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Universal Treatment Approach May Be on Horizon for Retinitis Pigmentosa

Universal Treatment Approach May Be on Horizon for Retinitis Pigmentosa

March 22, 2024

In a landmark study that promises new hope for nearly 1.5 million people worldwide suffering from retinitis pigmentosa (RP), scientists at Columbia University Vagelos College of Physicians and Surgeons are pioneering a gene therapy that could potentially treat RP patients irrespective of their genetic mutation.

This groundbreaking approach leverages CRISPR-based genome engineering to correct a metabolic dysfunction across most RP variants, heralding a universal treatment strategy.

Overcoming Genetic Diversity in RP Treatment

Retinitis pigmentosa can be attributed to mutations in over 80 different genes, making the development of gene therapies for each variant a formidable challenge. However, the innovative treatment under development could overcome this obstacle by addressing a common metabolic error in the eye's photoreceptors.

Promising Early Results from Experimental Therapy

According to the research published in Cell Reports Medicine, the therapy, though still in the experimental phase and years away from human trials, demonstrated the ability to delay RP progression in mouse models by approximately one month, translating to an estimated ten years in human terms. This therapy proved effective across two genetically distinct RP models, suggesting wide applicability.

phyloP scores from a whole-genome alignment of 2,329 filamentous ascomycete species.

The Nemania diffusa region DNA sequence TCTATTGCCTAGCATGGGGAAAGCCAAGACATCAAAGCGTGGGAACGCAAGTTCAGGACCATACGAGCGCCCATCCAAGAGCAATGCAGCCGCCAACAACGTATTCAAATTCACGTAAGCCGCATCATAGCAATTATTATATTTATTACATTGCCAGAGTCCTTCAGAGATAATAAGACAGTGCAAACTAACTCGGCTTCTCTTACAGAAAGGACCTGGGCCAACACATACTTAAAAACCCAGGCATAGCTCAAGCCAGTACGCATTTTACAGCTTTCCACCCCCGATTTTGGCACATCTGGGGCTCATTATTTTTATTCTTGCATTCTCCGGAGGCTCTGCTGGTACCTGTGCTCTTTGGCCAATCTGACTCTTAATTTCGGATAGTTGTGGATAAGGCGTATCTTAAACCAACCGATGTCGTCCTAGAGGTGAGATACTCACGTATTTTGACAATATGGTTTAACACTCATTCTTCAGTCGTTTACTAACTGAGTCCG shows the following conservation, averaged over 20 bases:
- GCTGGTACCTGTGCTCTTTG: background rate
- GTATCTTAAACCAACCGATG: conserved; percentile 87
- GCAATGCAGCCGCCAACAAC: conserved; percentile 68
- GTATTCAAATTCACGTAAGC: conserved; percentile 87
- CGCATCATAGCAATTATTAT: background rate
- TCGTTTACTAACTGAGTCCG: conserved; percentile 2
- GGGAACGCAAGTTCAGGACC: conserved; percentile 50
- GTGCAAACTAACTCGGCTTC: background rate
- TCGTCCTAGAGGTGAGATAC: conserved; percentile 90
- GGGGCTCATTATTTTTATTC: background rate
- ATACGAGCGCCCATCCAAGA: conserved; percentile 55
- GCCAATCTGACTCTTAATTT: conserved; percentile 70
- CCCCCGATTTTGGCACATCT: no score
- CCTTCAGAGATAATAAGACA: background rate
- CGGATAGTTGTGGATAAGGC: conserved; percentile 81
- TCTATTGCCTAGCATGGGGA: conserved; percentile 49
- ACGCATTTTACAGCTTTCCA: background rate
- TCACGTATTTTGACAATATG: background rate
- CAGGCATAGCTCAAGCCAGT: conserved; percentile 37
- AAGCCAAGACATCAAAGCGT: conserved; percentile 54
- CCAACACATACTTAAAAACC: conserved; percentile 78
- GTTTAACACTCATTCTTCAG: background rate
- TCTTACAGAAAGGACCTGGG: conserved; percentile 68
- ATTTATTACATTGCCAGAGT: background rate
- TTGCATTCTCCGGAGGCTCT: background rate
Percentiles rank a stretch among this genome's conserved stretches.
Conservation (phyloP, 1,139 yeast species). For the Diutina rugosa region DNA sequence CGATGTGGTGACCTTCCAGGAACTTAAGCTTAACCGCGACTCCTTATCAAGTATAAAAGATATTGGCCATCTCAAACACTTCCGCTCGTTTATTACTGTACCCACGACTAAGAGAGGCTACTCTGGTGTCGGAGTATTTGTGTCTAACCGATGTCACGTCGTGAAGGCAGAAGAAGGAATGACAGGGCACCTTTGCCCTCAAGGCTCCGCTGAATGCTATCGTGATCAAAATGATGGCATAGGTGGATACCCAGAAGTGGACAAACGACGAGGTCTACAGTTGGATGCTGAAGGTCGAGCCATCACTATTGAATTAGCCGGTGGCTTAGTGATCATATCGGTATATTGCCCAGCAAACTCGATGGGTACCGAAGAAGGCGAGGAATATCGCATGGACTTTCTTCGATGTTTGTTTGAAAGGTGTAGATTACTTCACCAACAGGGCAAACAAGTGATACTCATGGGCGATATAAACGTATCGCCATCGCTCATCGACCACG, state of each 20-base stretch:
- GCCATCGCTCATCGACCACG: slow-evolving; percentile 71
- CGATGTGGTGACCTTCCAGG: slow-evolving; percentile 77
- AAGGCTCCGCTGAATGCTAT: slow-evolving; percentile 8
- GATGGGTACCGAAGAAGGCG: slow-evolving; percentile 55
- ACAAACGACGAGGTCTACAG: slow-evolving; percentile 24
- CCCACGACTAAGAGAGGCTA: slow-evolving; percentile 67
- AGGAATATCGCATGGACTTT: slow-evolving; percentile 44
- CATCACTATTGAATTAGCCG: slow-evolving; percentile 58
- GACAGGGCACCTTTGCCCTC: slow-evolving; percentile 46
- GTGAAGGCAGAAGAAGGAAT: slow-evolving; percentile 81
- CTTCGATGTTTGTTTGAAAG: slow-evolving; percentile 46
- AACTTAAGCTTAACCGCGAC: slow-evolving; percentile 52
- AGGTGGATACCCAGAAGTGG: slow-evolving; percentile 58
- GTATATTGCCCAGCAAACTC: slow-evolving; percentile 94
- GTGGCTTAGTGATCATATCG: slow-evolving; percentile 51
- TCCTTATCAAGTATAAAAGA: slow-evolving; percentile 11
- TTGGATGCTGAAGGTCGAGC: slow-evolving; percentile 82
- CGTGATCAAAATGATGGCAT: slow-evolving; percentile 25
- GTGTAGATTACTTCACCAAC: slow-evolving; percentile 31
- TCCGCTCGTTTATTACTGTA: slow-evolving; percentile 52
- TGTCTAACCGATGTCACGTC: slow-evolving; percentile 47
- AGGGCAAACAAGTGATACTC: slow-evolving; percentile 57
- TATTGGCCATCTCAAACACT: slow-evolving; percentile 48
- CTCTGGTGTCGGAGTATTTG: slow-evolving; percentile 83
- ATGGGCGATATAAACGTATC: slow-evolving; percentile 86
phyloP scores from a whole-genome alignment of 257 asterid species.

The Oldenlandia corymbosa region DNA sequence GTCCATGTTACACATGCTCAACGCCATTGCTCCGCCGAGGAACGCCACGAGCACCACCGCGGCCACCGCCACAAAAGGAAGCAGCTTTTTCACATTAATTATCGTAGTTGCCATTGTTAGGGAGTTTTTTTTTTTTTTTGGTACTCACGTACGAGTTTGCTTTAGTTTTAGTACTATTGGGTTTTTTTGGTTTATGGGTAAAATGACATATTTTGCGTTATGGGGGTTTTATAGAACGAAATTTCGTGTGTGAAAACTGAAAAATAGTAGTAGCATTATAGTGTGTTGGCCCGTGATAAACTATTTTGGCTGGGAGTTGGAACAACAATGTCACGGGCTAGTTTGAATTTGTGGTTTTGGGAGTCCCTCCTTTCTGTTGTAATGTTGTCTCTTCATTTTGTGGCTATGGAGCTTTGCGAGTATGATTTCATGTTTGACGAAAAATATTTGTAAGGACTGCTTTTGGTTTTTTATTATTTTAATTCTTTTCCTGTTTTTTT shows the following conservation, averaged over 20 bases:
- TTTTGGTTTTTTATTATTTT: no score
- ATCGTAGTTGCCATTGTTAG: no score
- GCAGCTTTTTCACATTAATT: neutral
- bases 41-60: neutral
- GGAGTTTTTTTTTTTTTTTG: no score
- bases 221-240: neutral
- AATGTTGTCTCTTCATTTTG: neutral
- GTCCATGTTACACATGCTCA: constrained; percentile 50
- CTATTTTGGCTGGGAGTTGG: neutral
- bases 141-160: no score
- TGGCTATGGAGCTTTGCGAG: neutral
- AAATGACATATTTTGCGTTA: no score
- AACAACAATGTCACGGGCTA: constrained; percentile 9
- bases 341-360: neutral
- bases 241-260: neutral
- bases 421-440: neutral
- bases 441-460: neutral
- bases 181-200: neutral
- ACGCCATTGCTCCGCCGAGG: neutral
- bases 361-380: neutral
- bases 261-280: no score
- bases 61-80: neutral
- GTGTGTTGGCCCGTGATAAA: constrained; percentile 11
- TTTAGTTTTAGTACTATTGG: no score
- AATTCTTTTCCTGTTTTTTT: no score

The significance of this approach cannot be overstated, as the current FDA-approved gene therapy for RP caters to a limited patient population in the United States, specifically those affected by mutations in the gene encoding the RPE65 isomerase.

"A universal precision metabolome rejuvenation would be a vast improvement over the limited options now available to most RP patients, which do little to prevent blindness," says study leader Stephen Tsang, MD, Ph.D., highlighting the therapy's potential to significantly enhance patient care.

Tackling the Clinical Challenge of RP

The clinical challenge of RP lies in the progressive energy starvation of the rods, the photoreceptors responsible for night vision. This degeneration subsequently affects the cones, crucial for daylight and color vision, leading to severe vision impairment or total blindness. The study proposes that enhancing glycolysis in rod cells can prevent or slow this degenerative process.

"By rejuvenating the glycolytic metabolome specifically within rods, we could slow down the aging of the retina and preserve vision," explains Nicholas Nolan, the study's first author. Unlike systemic treatments, the proposed CRISPR-based gene therapy targets only rod cells, minimizing potential side effects.

Next Steps Toward Clinical Application

The next steps involve further validation in rodent models before moving to larger animal studies, with the ultimate goal of translating these findings into a safe and effective treatment for humans. "We hope to extend the benefits of our gene therapy even further as we learn more about rejuvenating glycolytic metabolome and how it's affected by RP and aging," Tsang concludes, optimistic about the therapy's future and its implications for patients worldwide.


Nicholas D. Nolan et al, CRISPR editing of anti-anemia drug target rescues independent preclinical models of retinitis pigmentosa, Cell Reports Medicine (2024). DOI: 10.1016/j.xcrm.2024.101459